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Superchilling/cooling castings and metals

Superchilling/cooling castings and metals

Superchilling/cooling castings and metals

Hi Everyone!

First time I've posted here, but I'm struggling to find any information regarding the supercooling (also known as superchilling)of metals and castings, particularly the effect on the materials grain structure and how it affects it mechanical properties. I've tried looking looking on the internet and in various books but there seems to be no information on the subject.

I would appreciate any information or help with this, cheers!

RE: Superchilling/cooling castings and metals

Perhaps using the term subcooling will help.
There is a lot of work out there regarding the impact of accelerating the cooling rate of castings.
We used to use cast iron chills in molds to get preferential cooling patterns in high Cr white cast iron.

= = = = = = = = = = = = = = = = = = = =
P.E. Metallurgy, Plymouth Tube

RE: Superchilling/cooling castings and metals

There is quite a lot of information on the internet for "cryogenic treatment" of metal. My guess is this is what you may be looking for versus adding chills to a casting mold to locally expedite cooling of the casting. You will find a wide variety of opinions on the benefits of doing cryogenic treatment for austenitic stainless steels.

RE: Superchilling/cooling castings and metals

There is a HUGE amount of really spectacular BS available on the subject of Deep Cryogenic Treatment (DCT) of metals.

Clearly there are some applications where there are explicable and significant benefits to be obtained by using DCT but unhappily the industry seems to be populated by a large number of 'Snake Oil' salesmen who make preposterous claims that will never be substantiated.

It is clear that DCT an be beneficial in eliminating problems in tool steels caused by residual austenite and that in some cases can cause the precipitation of eta carbides but may of the claims beyond this seem to me to be pure BS,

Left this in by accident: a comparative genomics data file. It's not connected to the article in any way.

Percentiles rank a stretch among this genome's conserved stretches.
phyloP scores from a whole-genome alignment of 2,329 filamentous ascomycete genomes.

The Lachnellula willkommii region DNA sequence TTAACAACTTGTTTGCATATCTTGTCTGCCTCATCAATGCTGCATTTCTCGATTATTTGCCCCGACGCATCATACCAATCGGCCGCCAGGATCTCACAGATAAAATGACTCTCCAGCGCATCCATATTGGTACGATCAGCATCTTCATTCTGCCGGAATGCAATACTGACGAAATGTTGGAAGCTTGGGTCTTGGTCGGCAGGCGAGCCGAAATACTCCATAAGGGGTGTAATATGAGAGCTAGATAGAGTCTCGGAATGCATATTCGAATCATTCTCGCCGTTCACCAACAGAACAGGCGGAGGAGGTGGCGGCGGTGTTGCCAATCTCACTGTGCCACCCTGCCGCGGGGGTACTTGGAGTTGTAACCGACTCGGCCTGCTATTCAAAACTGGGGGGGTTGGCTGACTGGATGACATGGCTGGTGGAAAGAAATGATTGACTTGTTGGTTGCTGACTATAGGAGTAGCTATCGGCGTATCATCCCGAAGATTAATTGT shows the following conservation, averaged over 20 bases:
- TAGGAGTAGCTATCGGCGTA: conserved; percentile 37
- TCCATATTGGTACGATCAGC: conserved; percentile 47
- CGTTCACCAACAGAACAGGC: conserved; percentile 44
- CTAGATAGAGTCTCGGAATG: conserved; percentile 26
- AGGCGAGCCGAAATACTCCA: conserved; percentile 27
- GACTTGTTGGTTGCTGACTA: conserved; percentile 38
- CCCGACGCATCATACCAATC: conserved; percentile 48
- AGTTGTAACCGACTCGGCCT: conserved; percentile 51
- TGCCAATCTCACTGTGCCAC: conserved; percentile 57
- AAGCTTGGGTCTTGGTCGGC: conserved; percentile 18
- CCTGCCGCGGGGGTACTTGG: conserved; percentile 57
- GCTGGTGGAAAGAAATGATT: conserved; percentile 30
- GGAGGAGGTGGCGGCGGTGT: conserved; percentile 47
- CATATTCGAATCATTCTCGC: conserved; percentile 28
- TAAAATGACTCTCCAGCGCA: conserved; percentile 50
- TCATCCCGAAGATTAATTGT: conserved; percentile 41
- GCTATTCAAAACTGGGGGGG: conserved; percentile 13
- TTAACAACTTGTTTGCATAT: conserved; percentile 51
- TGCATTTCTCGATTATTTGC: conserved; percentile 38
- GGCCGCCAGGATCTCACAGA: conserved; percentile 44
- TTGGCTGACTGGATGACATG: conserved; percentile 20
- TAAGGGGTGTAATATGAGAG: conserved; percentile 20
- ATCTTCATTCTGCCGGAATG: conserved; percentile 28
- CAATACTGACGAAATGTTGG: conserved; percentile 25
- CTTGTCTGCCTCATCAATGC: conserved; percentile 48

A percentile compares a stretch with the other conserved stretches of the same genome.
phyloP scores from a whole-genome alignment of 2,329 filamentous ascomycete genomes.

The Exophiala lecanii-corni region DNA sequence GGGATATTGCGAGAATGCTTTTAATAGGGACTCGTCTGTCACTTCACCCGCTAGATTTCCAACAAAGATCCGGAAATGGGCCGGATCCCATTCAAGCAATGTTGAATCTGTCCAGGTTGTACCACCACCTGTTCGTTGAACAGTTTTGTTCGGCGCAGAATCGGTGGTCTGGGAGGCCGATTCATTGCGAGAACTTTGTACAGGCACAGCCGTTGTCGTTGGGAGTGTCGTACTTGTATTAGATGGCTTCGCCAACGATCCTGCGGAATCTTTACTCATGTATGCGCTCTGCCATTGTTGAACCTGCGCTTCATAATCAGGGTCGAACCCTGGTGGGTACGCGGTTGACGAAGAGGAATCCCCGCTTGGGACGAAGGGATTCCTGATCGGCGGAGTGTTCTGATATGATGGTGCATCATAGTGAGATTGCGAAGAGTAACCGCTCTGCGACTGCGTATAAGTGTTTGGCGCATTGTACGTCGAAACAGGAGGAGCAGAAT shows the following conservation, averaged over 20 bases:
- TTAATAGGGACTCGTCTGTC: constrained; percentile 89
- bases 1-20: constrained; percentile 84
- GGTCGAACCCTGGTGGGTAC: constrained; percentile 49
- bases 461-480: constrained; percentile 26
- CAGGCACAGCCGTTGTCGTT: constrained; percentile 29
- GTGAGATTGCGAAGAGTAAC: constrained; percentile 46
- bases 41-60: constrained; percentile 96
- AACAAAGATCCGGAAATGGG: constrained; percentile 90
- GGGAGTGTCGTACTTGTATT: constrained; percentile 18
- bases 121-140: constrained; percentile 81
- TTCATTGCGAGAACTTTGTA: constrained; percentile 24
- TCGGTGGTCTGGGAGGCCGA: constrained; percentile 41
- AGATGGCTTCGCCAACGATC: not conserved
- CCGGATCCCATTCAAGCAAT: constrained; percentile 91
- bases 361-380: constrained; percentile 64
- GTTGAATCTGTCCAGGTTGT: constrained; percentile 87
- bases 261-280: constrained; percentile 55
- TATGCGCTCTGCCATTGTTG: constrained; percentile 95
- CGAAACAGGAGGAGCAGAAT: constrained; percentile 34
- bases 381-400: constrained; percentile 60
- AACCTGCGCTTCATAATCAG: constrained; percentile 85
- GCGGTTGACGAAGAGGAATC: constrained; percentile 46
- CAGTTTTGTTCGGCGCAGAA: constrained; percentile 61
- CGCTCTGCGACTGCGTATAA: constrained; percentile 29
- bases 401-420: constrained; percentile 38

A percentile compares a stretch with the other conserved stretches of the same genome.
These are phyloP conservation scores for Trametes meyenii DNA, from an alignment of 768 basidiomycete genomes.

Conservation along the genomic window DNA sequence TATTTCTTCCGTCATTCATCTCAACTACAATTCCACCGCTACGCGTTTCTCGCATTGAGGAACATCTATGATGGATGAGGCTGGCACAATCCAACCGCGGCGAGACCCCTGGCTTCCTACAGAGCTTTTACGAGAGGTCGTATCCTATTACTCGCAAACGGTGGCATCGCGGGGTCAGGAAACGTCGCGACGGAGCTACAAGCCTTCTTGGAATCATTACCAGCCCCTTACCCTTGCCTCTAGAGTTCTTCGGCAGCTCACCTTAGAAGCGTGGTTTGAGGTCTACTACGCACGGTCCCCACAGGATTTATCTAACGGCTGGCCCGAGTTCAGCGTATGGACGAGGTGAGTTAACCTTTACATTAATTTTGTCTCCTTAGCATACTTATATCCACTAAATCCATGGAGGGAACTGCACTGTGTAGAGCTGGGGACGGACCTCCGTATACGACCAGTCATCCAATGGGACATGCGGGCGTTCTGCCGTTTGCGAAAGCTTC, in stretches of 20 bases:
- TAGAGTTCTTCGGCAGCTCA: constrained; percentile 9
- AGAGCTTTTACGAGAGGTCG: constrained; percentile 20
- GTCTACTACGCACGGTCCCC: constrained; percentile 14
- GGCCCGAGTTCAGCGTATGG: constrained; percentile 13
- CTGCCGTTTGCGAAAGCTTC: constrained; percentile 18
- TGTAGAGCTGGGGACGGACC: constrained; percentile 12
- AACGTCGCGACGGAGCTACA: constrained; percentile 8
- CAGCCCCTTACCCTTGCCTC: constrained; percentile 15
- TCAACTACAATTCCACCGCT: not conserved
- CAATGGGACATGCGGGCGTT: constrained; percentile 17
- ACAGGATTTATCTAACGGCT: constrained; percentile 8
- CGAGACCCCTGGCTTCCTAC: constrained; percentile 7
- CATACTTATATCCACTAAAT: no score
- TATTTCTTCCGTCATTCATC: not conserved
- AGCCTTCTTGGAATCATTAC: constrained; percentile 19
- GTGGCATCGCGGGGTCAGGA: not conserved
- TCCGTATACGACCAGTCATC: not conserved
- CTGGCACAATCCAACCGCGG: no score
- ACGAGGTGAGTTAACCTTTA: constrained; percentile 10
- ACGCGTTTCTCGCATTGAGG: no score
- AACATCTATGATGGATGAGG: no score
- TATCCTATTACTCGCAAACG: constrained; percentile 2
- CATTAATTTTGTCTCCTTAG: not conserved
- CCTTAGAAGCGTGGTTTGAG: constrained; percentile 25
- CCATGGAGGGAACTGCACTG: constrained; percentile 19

Many of the claims made just don't stand up to any sensible asnalysis and few if any results are ever published.

Good Luck.

RE: Superchilling/cooling castings and metals

Dr. Randall Barron of Louisiana Tech Is generally credited as the scientific authority who ”proved the value of cryogenics”.

I have read some of his work. It has been a while but, as I recall, he was paid to run some tests for a cryogenics company. His results stated that sometimes something happened. I remember being impressed by his science and rather appalled at how it was represented by the cryogenics people.

Thomas J. Walz
Carbide Processors, Inc.

Good engineering starts with a Grainger Catalog.

RE: Superchilling/cooling castings and metals

The topic of supercooling on the solidification characteristics of metals and alloys is discussed in Chapter 5 of my book Metallurgy for the Non-Metallurgist, second edition. It looks like you are in the United Kingdom. The book can be found on the library shelves of the following universities in your country:



RE: Superchilling/cooling castings and metals


That post was worth a star, just for the link to worldcat.org. Thanks!

RE: Superchilling/cooling castings and metals

Just to let everyone know I passed the assignment on super cooling, and thanks to everyone for giving me advice how little or large! It seems its quite a large topic, but very little is known about it at the level I'm studying at.

Cheers Maui, I've had a quick look at that book and it looks right up my street!

Thanks again to everyone, greatly appreciated!

RE: Superchilling/cooling castings and metals

Research on Deep Cryogenic Treatment (DCT)of materials in general is available at http://www.cryogenictreatmentdatabase.org/. This is site set up by the Cryogenic Society of America. I also suggest that you look in Volume 4A of ASM Handbook. There is an article there that differentiates between cold treatment and DCT. Read the research.

DCT has been shown to create substantial increases in wear resistance and fatigue life in many metals, carbide tooling and in some plastics. Again, read the research. Yes, it can convert retained austenite to martensite and in some steels it does cause small carbides to precipitate. We are finding that it is also making changes in the crystal lattice structure. This is why it has an affect on non ferrous metals and carbides. This has confused many metallurgists who only look at grain structure. The idea that the austenite/martensite shift is the only thing happening ought to look at the huge increase in the life of cast iron brake rotors that are treated. They have a pearlitic micro-structure that has no retained austenite.

DCT has many uses in industry. Yes, many wild claims have been made about it. But many claims that sound wild are true. Those "doubters" who dismiss DCT without reading the research should be ashamed to call themselves engineers and scientists.
Again, read the research.

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